What comes to your mind when you hear the term GitOps? For me, it is the ability to manage your infrastructure resources the same way you manage your application code in Git. Any changes to the cluster are done via creating a pull request (PR) which is reviewed and merged. With this, your resources get created on the cluster without even needing to log on to the cluster. This allows version controland rollback of any configuration updates in addition to many other benefits.
I am the System Verification Test (SVT) lead for WebSphere Hybrid Edition (WSHE) and would like to share how our team got started with GitOps and benefiting from it. We will have a series of these blogs to show how we gradually extended this framework. Similar approach can be beneficial for anyone who is looking to automate continuous deployment in their CI/CD pipeline.
Our team is always looking to mimic customers and automate as much as possible to stay efficient. That was the motivation to explore GitOps as it gained popularity. We have many Java Enterprise applications which we want to deploy to Kubernetes clusters to test our runtimes (Open Liberty, WebSphere Liberty and traditional WAS) and Operators (WebSphere Liberty Operator, Open Liberty Operator, Runtime Component Operator). We also want to deploy prerequisites like DB2 and Jmeter using this framework.
We started our investigation by using the OpenShift GitOps operator which implements Argo CD as a controller. ArgoCD is responsible for watching a specified Git repo (desired state) and keeping it synchronized with the cluster (actual state). Git repository holds all the infrastructure-as-code (e.g. yamlfiles) for configuring your cluster resources. Ideally, you want your entire cluster to be configured by the yaml files from the Git repository but you can try this approach for only a few projects.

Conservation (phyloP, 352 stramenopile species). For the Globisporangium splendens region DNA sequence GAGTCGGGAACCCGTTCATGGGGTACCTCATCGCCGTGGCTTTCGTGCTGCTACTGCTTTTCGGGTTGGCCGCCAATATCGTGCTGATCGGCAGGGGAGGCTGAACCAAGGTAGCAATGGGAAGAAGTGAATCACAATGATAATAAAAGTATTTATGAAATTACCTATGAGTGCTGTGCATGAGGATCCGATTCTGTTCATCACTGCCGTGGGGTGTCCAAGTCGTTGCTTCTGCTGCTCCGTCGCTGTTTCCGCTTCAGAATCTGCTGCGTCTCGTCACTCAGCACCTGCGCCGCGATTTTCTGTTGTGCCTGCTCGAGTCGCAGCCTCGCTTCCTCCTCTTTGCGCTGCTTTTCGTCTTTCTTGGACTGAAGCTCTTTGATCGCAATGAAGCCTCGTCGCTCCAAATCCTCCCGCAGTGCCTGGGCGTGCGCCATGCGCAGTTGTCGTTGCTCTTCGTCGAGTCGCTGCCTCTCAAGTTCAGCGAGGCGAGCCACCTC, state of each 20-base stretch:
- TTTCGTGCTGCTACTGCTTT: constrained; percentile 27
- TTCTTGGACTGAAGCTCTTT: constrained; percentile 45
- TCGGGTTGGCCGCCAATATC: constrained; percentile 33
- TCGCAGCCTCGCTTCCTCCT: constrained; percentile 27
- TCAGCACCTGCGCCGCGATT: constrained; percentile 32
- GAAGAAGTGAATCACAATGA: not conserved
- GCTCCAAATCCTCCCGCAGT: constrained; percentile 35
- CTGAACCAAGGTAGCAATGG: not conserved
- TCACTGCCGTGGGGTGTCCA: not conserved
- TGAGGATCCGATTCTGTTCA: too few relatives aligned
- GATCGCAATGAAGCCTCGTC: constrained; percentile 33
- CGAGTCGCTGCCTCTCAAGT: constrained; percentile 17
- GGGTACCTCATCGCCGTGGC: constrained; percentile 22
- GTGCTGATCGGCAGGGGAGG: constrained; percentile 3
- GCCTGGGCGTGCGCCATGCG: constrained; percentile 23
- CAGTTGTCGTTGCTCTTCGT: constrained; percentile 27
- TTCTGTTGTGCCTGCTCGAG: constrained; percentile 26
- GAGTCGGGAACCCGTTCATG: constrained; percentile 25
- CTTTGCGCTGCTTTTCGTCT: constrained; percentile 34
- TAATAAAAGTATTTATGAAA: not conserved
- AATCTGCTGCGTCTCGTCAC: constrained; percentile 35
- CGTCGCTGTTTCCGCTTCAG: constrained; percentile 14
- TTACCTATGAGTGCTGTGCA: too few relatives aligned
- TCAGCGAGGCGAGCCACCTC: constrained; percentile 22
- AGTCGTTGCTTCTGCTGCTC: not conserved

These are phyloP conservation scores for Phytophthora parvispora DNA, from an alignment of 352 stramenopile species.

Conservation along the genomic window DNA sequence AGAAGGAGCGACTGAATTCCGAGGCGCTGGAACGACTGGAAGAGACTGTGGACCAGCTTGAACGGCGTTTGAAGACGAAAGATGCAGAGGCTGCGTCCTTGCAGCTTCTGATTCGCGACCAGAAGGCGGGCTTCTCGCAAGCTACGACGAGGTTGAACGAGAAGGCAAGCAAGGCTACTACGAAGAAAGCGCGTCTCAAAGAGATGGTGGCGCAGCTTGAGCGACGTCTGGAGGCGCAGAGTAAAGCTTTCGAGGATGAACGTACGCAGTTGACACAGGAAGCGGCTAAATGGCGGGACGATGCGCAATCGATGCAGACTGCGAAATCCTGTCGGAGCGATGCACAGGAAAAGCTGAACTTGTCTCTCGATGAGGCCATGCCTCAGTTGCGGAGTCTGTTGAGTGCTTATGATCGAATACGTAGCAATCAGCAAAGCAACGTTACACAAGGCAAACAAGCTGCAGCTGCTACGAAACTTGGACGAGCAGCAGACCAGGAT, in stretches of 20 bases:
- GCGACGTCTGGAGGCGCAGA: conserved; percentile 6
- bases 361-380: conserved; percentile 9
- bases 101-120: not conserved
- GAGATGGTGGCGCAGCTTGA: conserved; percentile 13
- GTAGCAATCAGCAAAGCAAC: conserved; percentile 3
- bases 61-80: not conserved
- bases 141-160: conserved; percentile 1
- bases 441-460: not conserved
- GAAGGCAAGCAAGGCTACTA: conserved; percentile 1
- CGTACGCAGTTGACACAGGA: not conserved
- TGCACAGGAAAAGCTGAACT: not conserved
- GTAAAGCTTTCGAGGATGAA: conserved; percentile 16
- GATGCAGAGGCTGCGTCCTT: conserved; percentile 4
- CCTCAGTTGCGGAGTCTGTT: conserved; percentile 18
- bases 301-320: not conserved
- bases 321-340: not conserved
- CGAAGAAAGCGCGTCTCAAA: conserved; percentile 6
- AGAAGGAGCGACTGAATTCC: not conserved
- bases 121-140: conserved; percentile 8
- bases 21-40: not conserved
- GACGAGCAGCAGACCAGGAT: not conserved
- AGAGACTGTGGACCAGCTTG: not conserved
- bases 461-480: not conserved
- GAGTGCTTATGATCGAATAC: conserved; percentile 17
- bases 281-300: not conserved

This framework should work with the following 2 types of scenarios which could be compared to development and production scenarios in a typical environment:
Scenario 1 (Development): Configure short lived Kubernetes clusters to deploy a few applications as needed. Application owners have created declarative artifacts for their applications to be deployed to any cluster. Anyone interested in deploying the application can have their ArgoCD synchronize with the Git repository and the application with all its prerequisites gets deployed. This has reduced applications deployment time tremendously as users don’t have to know about application prerequisite, setup and deployment details.
Scenario 2 (Production): Long running Kubernetes clusters where applications run continuously. The long running clusters have their own repo with any customizations for long running. If cluster needs to be recreated due to failures, all the resources (defined declaratively in Git and configured with ArgoCD) are created automatically.
It is easy to get started but it gets complicated as the scope of the project grows: there are many design decisions around managing yaml files from repos, about how to structure, about how to avoid duplication. Success of this depends on making sure that you are able to convert your manual processes to some declarative language like yaml.
It is not any magic but your organization can definitely see improved productivity, repeatability, stability, consistency and standardization if you invest time in this approach. Please look out for the future blogs in this series to get started with this GitOps approach.